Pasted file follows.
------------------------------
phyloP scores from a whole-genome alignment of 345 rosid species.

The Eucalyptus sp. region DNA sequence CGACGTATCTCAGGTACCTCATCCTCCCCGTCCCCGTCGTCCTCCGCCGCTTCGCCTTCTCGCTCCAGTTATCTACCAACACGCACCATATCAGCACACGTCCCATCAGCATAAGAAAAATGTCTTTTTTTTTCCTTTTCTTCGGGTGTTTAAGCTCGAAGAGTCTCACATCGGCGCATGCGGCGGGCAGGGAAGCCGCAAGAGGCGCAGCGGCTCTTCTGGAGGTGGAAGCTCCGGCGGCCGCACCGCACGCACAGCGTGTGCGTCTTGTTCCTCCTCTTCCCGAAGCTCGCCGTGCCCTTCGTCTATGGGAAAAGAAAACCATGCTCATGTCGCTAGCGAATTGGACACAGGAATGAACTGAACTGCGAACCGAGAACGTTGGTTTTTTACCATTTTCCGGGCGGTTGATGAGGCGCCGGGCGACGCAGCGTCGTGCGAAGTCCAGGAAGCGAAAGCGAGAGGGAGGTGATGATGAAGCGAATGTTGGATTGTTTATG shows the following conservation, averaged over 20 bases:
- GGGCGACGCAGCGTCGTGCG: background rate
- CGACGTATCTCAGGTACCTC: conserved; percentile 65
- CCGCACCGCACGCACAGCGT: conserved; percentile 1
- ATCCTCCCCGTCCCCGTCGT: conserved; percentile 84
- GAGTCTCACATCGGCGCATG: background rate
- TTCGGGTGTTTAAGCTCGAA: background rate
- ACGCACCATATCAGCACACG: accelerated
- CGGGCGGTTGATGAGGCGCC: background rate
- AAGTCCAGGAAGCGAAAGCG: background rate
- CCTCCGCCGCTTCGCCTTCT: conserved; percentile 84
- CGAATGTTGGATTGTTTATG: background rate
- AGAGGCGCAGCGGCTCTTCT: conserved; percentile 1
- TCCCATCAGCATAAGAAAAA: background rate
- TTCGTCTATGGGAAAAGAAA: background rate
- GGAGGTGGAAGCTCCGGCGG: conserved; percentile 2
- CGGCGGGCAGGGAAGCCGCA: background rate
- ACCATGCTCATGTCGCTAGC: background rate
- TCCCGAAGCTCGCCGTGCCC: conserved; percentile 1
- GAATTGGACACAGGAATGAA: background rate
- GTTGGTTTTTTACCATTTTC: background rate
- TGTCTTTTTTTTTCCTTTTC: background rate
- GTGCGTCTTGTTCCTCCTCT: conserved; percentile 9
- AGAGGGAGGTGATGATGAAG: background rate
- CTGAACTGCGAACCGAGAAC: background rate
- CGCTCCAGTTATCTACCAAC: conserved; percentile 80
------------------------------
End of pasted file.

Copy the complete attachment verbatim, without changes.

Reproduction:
phyloP scores from a whole-genome alignment of 345 rosid species.

The Eucalyptus sp. region DNA sequence CGACGTATCTCAGGTACCTCATCCTCCCCGTCCCCGTCGTCCTCCGCCGCTTCGCCTTCTCGCTCCAGTTATCTACCAACACGCACCATATCAGCACACGTCCCATCAGCATAAGAAAAATGTCTTTTTTTTTCCTTTTCTTCGGGTGTTTAAGCTCGAAGAGTCTCACATCGGCGCATGCGGCGGGCAGGGAAGCCGCAAGAGGCGCAGCGGCTCTTCTGGAGGTGGAAGCTCCGGCGGCCGCACCGCACGCACAGCGTGTGCGTCTTGTTCCTCCTCTTCCCGAAGCTCGCCGTGCCCTTCGTCTATGGGAAAAGAAAACCATGCTCATGTCGCTAGCGAATTGGACACAGGAATGAACTGAACTGCGAACCGAGAACGTTGGTTTTTTACCATTTTCCGGGCGGTTGATGAGGCGCCGGGCGACGCAGCGTCGTGCGAAGTCCAGGAAGCGAAAGCGAGAGGGAGGTGATGATGAAGCGAATGTTGGATTGTTTATG shows the following conservation, averaged over 20 bases:
- GGGCGACGCAGCGTCGTGCG: background rate
- CGACGTATCTCAGGTACCTC: conserved; percentile 65
- CCGCACCGCACGCACAGCGT: conserved; percentile 1
- ATCCTCCCCGTCCCCGTCGT: conserved; percentile 84
- GAGTCTCACATCGGCGCATG: background rate
- TTCGGGTGTTTAAGCTCGAA: background rate
- ACGCACCATATCAGCACACG: accelerated
- CGGGCGGTTGATGAGGCGCC: background rate
- AAGTCCAGGAAGCGAAAGCG: background rate
- CCTCCGCCGCTTCGCCTTCT: conserved; percentile 84
- CGAATGTTGGATTGTTTATG: background rate
- AGAGGCGCAGCGGCTCTTCT: conserved; percentile 1
- TCCCATCAGCATAAGAAAAA: background rate
- TTCGTCTATGGGAAAAGAAA: background rate
- GGAGGTGGAAGCTCCGGCGG: conserved; percentile 2
- CGGCGGGCAGGGAAGCCGCA: background rate
- ACCATGCTCATGTCGCTAGC: background rate
- TCCCGAAGCTCGCCGTGCCC: conserved; percentile 1
- GAATTGGACACAGGAATGAA: background rate
- GTTGGTTTTTTACCATTTTC: background rate
- TGTCTTTTTTTTTCCTTTTC: background rate
- GTGCGTCTTGTTCCTCCTCT: conserved; percentile 9
- AGAGGGAGGTGATGATGAAG: background rate
- CTGAACTGCGAACCGAGAAC: background rate
- CGCTCCAGTTATCTACCAAC: conserved; percentile 80